“Memory can’t be stored, ready for retrieval like images on a videotape […] memory
is fallible, dependent on mood and circumstance, and subject to distortion.”
(Margaret Murphy)

The words keep repeating in my head. Before introducing you to my “object”, I would like to explain my own perspective on this quote, not because I want to contradict Margaret Murphy, on the contrary, because I couldn’t agree more with her statement.

First of all, memories can be triggered by different factors, silly, as some would say: that fresh breeze of air in the morning that reminds you of your countryside trip 3 years ago, or the way you a friend holding his tea cup that makes you think of your grandma, that song on the radio that brings back sad memories… Some memories are craved deep into our heart, and even the smallest gestures can make them ‘explode’. In one way, I guess this is exactly how some adverts work: they try to reach you by ‘calling’ your emotions.

Without wasting your time, I’d like to introduce you to my object, a piece of my past that brings a big smile on my face, but also tears into my eyes: a pair of Christmas Bells. 

I still remember the day my mom brought home these golden Christmas bells, 9 years ago… It was heavenly snowing and all the houses were covered in a white fluffy blanked.

Like every year, 2 days before Christmas, we used to bake cakes, cook our traditional food (http://traditionsacrosseurope.files.wordpress.com/2008/05/cabbage-rolls.jpg) and  decorate the house. The part where I contributed the most was, (and still is), helping with the decorations. I remember how excited I was for the new ornaments, especially for the bells, as I thought they were special because they made a sweet, calming sound that went perfectly with the atmosphere in the house, and their golden colour made me think of the sun, although outside the clouds were dancing in the sky.

I’ve put them ALMOST on top of the Christmas tree (I was quite short haha), as I wanted to show my mom and grandma that MY decoration is the prettiest and deserves to be higher than the rest. On Christmas morning we had our breakfast together, and I brought the bells with me, put them on the table next to the food, and started singing of excitement because ‘Santa’ got me a new pair of jeans that I wanted.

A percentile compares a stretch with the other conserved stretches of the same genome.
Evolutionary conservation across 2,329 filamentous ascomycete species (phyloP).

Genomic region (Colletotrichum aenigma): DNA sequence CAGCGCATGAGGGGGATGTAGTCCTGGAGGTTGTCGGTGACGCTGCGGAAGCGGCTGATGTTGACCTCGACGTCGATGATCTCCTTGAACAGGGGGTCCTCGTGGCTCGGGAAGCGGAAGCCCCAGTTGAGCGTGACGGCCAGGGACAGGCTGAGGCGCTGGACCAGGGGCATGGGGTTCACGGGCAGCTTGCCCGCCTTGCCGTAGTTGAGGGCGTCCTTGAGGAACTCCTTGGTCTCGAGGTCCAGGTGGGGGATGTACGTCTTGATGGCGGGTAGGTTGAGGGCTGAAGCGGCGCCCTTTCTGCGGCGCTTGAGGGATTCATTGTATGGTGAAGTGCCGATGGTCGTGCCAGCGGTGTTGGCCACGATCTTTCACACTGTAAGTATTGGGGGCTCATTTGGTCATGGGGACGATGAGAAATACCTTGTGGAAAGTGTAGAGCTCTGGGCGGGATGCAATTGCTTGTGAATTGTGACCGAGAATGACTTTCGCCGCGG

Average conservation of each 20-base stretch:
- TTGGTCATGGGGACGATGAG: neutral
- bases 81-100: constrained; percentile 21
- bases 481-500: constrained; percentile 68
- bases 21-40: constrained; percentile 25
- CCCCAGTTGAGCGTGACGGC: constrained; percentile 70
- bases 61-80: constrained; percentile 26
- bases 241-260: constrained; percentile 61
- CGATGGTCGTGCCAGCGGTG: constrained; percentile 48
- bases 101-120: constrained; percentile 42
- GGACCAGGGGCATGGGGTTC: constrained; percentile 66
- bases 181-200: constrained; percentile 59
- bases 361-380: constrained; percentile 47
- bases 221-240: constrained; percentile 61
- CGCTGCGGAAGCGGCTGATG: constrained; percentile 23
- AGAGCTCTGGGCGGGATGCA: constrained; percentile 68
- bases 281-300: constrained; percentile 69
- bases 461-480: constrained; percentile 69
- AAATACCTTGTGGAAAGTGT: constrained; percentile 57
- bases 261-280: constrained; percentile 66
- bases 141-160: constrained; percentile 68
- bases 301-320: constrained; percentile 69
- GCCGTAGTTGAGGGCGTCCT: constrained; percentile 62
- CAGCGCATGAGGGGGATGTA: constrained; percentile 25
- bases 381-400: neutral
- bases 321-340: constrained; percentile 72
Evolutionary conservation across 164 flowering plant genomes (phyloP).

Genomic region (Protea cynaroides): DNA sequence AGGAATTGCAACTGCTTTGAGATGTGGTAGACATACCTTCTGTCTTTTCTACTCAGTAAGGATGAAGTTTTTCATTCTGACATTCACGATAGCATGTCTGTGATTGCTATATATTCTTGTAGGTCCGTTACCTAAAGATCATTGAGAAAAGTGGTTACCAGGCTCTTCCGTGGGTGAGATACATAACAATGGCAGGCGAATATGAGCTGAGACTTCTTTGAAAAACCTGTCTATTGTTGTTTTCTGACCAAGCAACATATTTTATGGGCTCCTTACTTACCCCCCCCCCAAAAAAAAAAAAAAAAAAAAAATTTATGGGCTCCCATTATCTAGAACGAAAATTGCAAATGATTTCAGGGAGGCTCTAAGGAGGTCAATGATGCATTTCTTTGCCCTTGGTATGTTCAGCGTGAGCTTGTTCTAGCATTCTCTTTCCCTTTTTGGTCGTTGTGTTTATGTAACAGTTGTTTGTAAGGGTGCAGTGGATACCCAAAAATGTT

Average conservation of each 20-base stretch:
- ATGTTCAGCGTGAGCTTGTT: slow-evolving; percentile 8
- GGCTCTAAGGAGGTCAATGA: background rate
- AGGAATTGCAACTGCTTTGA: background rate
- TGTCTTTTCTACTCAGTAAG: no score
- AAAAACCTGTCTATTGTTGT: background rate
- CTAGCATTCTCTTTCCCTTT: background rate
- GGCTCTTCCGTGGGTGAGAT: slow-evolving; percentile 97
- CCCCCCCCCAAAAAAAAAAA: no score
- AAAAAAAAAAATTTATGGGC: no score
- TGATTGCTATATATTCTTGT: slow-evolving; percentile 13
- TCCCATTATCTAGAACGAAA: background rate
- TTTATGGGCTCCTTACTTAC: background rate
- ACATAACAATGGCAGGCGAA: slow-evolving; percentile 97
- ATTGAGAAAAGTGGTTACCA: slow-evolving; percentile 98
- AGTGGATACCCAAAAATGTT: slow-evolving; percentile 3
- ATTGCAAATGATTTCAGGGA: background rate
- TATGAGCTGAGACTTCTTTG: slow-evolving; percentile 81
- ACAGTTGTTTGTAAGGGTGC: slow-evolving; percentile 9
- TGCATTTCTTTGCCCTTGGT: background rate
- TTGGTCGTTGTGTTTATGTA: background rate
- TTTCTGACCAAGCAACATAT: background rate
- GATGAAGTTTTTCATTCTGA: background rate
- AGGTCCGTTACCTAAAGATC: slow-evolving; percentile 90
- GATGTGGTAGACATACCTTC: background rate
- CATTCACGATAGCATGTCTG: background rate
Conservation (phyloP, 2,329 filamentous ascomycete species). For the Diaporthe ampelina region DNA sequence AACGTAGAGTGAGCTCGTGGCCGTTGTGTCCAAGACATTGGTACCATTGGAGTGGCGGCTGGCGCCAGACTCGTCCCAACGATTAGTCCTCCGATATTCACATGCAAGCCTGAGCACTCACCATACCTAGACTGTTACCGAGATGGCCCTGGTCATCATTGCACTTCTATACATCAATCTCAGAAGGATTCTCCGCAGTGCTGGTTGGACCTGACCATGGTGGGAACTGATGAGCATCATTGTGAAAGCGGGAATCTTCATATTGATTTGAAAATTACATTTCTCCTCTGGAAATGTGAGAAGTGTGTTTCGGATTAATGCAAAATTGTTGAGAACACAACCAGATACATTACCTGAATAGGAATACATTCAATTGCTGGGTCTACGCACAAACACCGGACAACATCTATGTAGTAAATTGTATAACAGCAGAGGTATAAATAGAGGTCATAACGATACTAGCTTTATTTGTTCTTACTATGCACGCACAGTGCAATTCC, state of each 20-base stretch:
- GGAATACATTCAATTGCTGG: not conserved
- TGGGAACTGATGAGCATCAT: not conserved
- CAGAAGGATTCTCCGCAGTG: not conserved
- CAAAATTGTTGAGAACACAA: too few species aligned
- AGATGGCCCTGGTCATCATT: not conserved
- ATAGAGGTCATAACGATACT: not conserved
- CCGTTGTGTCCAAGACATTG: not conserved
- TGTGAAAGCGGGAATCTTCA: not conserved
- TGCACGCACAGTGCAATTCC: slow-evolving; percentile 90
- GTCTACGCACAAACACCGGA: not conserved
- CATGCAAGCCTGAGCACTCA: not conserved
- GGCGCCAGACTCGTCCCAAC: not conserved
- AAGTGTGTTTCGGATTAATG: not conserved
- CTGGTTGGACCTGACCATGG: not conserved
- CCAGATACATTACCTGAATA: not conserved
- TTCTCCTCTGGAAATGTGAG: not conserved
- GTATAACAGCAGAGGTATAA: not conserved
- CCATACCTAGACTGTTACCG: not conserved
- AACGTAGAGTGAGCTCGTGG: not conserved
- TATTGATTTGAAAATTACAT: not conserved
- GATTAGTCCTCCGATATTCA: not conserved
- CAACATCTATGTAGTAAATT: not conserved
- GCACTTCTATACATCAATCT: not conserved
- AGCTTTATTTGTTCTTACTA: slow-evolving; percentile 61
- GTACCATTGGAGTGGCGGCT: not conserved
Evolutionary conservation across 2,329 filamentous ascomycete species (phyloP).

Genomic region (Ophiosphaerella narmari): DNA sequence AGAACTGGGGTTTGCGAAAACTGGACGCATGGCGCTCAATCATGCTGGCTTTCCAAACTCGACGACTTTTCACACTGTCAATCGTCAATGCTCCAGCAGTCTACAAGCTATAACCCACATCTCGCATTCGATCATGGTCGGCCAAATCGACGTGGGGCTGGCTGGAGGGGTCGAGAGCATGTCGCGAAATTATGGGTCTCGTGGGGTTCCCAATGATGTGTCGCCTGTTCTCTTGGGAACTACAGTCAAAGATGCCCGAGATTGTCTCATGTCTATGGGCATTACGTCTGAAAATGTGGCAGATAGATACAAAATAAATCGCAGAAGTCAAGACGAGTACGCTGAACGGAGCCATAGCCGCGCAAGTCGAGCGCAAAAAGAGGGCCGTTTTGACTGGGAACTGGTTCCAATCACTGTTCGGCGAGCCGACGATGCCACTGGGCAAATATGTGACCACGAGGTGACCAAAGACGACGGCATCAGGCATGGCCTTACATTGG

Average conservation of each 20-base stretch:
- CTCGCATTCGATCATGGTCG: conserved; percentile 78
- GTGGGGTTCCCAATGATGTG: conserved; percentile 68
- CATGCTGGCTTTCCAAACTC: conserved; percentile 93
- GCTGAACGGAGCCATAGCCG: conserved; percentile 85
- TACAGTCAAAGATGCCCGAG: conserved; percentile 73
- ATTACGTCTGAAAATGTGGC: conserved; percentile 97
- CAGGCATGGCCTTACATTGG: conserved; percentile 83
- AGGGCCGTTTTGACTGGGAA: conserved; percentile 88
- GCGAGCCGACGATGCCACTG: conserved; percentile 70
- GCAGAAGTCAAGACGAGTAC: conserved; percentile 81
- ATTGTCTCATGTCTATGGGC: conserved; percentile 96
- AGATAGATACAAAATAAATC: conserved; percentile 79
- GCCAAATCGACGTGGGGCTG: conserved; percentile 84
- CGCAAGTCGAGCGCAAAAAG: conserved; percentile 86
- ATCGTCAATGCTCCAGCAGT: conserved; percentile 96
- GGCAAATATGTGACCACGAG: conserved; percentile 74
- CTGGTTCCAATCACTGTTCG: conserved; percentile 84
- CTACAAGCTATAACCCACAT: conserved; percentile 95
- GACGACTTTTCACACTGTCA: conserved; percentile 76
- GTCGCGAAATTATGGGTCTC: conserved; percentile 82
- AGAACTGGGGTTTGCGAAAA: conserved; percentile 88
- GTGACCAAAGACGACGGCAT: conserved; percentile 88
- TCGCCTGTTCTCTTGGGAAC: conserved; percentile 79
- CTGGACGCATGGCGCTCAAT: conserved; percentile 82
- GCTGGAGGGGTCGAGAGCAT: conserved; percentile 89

These Christmas bells don’t bring back only good memories with cinnamon flavor or only flashbacks of lovely faces. Sadly, they also have a bad memory attached to them. A year after, 3 days before Christmas, my dog died. I stopped using these Christmas bells for a few years, as I’m superstitious, but I have them with me in the UK because they do have a meaning, and no matter what, they’ll remind me of home and our Christmas traditions.

I would have loved for you to listen to a recording of my mom talking about the ornament, but she can’t speak English so I’ll be her translator. My mom recalls the day she bought the bells, and the excitement in the house. The bells remind her of me, of how happy I was when Christmas came. For her, the bells stand for family, for her child, and for celebration. Compared to the memories I get when I look the ornament, it seems that they don’t bring back memories of my dog, unlike me. She thinks of the happy times, the big snow outside and the flashing lights at the window.

All in all, the Christmas bells are part of my past, bringing me a sense of peacefulness, a sense of belonging. They do ‘play’ with my mood, because of the emotional luggage they carry, the images I get every time I look at them, and the analysis I do upon my life. One thing is for sure, the Christmas bells haven’t stopped collecting memories, as neither have I. With every year that goes by, they’ll embrace new feelings, and they’ll capture images, images that will be “photoshoped” by Mr. Time (as I’m pretty sure I won’t remember all the details right). I guess in one way, the bells are like ME…

Roxi Albescu

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